This series also contains 2 files on students who were supervised by Dr. Franklin.

Ursula Franklin Academy

Series consists of records relating to Ursula Franklin Academy, a secondary school operated by the Toronto District School Board and founded in 1995. The school originally operated out of the former Brockton High School and moved to Western Technical-Commercial School in 2002. The school was named after Dr. Franklin and is modeled on her vision of education.

Records in this series primarily document the founding and early days of the school, including correspondence, information packages, and materials from the school opening. Some files relate to the school’s ongoing activities, and conversations about education method, as documented in newsletters, event notices, and some correspondence. Series also includes matted photographs from the opening of the school, including photographs of Dr. Franklin with Jane Jacobs.


Series consists of records relating to 2 trips taken by Dr. Franklin: her return to Berlin in 1969 for the World Peace Congress, and her trip to China in 1981 for the International Conference of Early Metallurgy. See subseries descriptions for more information.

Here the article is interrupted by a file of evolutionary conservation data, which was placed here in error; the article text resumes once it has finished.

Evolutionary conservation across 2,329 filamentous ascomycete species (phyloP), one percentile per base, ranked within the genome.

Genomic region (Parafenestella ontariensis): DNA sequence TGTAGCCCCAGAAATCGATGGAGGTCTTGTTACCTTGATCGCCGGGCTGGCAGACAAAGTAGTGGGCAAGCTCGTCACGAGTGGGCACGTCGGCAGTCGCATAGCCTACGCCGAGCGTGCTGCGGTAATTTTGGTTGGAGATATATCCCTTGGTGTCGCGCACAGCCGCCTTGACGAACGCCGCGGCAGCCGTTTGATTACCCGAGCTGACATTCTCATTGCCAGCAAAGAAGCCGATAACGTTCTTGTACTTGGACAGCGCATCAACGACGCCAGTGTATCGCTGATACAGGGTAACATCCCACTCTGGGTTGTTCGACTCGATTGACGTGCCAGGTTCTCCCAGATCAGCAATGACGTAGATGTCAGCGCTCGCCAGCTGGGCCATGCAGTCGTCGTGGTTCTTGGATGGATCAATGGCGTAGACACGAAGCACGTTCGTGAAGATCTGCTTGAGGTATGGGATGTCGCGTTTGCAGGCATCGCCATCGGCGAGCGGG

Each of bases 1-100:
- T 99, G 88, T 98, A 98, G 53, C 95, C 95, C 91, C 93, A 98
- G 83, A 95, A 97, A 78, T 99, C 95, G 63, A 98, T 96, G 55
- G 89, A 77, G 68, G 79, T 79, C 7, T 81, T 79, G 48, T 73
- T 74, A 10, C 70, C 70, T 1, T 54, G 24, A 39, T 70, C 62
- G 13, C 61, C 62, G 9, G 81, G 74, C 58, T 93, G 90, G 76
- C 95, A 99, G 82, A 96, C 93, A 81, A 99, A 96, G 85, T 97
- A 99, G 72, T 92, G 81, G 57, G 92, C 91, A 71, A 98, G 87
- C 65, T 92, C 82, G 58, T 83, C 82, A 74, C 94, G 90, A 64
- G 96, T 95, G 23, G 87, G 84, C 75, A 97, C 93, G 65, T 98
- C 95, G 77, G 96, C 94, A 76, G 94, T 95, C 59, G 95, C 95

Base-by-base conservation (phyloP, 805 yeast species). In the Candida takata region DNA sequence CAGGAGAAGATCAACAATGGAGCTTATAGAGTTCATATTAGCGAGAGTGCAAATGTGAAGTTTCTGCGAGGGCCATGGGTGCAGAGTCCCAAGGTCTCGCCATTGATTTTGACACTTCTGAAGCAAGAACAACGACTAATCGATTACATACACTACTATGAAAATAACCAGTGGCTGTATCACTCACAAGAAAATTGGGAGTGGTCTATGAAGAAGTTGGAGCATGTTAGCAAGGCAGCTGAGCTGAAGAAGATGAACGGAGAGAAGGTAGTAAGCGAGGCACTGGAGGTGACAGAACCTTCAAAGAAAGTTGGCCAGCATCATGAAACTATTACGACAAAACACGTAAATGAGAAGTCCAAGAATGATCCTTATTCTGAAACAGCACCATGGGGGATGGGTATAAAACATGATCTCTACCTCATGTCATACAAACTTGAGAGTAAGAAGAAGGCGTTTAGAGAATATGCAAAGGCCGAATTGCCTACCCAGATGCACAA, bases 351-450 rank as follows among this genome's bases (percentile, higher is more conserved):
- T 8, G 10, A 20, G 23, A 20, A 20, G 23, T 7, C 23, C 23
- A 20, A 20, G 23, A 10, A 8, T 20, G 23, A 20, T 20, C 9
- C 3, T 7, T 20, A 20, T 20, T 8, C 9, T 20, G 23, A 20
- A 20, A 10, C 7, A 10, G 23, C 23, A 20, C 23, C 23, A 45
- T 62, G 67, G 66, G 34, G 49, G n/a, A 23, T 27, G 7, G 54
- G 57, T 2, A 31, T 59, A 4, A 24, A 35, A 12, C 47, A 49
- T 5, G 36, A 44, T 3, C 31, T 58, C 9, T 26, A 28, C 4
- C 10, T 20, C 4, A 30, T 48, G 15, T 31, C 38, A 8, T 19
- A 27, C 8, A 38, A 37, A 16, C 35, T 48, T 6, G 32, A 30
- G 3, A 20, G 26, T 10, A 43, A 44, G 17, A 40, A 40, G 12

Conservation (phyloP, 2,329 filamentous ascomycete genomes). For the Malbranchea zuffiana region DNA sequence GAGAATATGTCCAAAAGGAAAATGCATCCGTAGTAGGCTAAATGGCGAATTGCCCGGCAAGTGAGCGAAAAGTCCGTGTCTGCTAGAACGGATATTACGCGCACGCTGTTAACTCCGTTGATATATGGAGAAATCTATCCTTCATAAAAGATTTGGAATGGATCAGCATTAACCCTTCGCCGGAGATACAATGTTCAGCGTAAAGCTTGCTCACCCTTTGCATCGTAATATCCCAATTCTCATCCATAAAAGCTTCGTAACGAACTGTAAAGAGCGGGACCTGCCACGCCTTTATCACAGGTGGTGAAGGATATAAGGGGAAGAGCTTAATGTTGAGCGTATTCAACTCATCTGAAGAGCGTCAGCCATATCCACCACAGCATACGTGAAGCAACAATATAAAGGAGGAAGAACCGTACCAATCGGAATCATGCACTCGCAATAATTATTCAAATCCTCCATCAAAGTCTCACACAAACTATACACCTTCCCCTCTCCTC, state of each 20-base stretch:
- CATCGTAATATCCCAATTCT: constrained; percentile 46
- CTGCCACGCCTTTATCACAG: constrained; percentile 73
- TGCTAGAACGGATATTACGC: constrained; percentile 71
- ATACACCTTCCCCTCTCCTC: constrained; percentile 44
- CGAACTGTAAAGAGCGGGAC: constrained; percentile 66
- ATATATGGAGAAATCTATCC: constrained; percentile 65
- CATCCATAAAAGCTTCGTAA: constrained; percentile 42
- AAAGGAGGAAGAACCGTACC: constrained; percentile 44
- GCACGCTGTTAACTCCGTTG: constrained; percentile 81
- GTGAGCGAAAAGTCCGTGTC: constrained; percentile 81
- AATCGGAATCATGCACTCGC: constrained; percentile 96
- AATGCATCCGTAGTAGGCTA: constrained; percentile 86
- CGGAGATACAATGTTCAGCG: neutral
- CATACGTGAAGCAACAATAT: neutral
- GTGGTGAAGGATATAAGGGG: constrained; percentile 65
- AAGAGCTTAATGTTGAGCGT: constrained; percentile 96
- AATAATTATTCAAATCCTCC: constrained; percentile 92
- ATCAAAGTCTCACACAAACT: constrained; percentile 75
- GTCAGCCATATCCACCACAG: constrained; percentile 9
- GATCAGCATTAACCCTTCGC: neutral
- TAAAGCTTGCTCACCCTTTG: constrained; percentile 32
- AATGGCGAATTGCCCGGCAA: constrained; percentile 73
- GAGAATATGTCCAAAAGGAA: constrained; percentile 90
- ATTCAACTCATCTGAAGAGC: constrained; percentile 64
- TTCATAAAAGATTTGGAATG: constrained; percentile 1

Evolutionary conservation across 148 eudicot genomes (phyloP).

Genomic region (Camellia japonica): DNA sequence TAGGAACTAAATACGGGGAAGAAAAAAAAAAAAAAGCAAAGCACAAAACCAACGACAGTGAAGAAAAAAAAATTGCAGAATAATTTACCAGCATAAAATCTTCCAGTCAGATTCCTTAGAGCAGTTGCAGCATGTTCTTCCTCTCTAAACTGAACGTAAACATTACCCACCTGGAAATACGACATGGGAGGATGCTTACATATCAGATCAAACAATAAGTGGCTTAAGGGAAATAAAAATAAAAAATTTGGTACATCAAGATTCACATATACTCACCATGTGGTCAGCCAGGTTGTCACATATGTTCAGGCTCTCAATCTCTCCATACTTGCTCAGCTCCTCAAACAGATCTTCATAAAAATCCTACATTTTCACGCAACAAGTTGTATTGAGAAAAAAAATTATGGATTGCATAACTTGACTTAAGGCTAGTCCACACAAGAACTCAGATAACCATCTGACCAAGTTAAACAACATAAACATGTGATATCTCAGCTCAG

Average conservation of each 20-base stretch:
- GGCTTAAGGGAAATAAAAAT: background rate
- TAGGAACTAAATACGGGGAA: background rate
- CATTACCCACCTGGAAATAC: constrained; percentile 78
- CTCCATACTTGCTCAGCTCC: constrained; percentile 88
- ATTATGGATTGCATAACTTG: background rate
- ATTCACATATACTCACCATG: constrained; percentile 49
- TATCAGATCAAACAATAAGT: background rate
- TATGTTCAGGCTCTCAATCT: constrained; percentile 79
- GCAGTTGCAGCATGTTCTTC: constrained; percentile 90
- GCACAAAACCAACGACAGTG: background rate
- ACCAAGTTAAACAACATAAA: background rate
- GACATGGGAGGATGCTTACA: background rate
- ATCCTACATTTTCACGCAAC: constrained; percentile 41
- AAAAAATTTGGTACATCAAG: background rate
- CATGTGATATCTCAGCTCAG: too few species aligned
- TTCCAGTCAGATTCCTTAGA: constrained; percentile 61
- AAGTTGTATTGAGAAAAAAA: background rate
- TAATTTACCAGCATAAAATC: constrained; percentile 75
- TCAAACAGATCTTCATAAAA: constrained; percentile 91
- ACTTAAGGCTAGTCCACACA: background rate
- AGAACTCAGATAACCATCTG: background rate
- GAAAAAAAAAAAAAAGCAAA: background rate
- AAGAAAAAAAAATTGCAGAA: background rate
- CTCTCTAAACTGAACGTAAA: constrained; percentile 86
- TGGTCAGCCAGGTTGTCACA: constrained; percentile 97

Professional Associations and Societies

This series reflects Professor Roots’ involvement in professional associations and societies. Material included in this series is correspondence, organizational documents (constitutions, financial records, etc.), newsletters, meeting minutes, financial statements, membership applications, and notes. Nearly half of the material consists of Dr. Roots’ involvement with the Young Naturalist Foundation.


This series reflects Professor Roots’ involvement with academic administration and academic committees within the Zoology Department as well as the larger University of Toronto. This series includes notes, correspondence, reports and documents related Roots’ role as chair of the zoology department, promotions Roots was involved in, the organization of symposiums and retreats, departmental reviews, budgeting, staffing and re-organizing the zoology department, and handling cases of academic misconduct.


In 1993, Ms. Heaton conducted a mail survey to medical school library directors to gather information on reference services. This series consists of records documenting the questionnaire such as correspondence, draft questionnaires, and raw data. The series has been divided into subseries.